This talk is being presented by the Nipissing Branch of the Canadian International Council and the Schulich School of Education.

Hope to see you all this evening.


History Club announcements

From Amanda Van Lanen:

Seminar Series: January 28 (4:30 pm) with the roundtable "Did 1968 Happen in Canada?" Robin Gendron, Catherine Murton-Stoehr, and Katrina Srigley of Nipissing's Department of History will discuss the degree to which Canada experienced the sense of imminent, profound social change that has become known as "The International '68".

Facebook Group Discussion: How do you feel about the choices in course offerings offered in the History Department? Is there a good variety of courses? What courses would you like to see?

Fourth Year Dinner: TICKETS SALES WILL END ON WEDNESDAY JANUARY 26TH AT 4:00 P.M. History Majors and Professors Fourth Year Dinner, Friday January 28th at 6:00 P.M., Room: A246 (Small cafeteria), Pasta Buffet/Cash Bar, Cost $5. If you need to get a ticket, find Amanda or Kimmy, email, or stop by room R204 between 11:00-4:00 on Tuesday to pick one up.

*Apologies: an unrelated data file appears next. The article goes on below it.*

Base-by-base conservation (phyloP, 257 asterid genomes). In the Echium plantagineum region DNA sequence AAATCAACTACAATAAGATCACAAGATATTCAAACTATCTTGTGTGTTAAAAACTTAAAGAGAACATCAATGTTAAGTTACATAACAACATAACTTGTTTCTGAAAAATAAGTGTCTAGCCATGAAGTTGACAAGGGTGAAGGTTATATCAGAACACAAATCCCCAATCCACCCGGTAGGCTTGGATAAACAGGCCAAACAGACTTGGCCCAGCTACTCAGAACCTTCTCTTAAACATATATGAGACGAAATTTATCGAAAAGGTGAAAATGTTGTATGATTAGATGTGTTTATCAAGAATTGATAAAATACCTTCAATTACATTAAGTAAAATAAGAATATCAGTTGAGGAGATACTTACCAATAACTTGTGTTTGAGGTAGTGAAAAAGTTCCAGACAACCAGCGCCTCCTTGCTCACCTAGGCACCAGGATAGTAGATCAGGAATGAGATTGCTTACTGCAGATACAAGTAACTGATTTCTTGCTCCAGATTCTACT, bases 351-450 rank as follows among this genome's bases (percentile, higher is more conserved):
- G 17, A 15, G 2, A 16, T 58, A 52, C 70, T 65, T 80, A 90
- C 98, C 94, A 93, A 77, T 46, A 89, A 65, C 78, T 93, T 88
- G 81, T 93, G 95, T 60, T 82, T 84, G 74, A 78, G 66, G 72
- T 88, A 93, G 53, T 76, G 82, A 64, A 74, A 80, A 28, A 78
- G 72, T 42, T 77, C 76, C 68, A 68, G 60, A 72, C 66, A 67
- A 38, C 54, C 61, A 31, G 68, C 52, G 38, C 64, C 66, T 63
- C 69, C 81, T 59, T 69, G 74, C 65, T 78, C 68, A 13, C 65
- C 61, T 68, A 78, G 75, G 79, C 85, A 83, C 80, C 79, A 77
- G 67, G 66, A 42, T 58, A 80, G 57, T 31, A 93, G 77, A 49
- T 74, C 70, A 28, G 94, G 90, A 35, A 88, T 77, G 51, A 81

New Meeting Time: We are now meeting on Wednesday at 11:00 A.M. in room R204. The next meeting is on Wednesday February 2nd and all are invited.

Looking ahead: I know it is still early in the year but if ANYONE is interested in taking up a position in next years History Club as an executive. There will be more information coming and a decision will not take place until March, but it is something to think about!

Just as a note: There will be a survey coming out through the university concerning scheduling. Please keep an eye out for this survey. We do not know when it is coming out or for how long, so this is all of the information I can give you.

Amanda Van Lanen

Friday, January 21, 2011

History Seminar Series: upcoming this term

From Dr. Derek Neal:

I'd like to tell you about our upcoming History seminars for the Winter semester. All take place on Friday afternoons; they are free of charge, refreshments are served, and everyone is welcome. All talks are in room A226 of the Education Centre at Nipissing University.

Our season begins on January 28 (4:30 pm) with the roundtable "Did 1968 Happen in Canada?" Robin Gendron, Catherine Murton-Stoehr, and Katrina Srigley of Nipissing's Department of History will discuss the degree to which Canada experienced the sense of imminent, profound social change that has become known as "The International '68".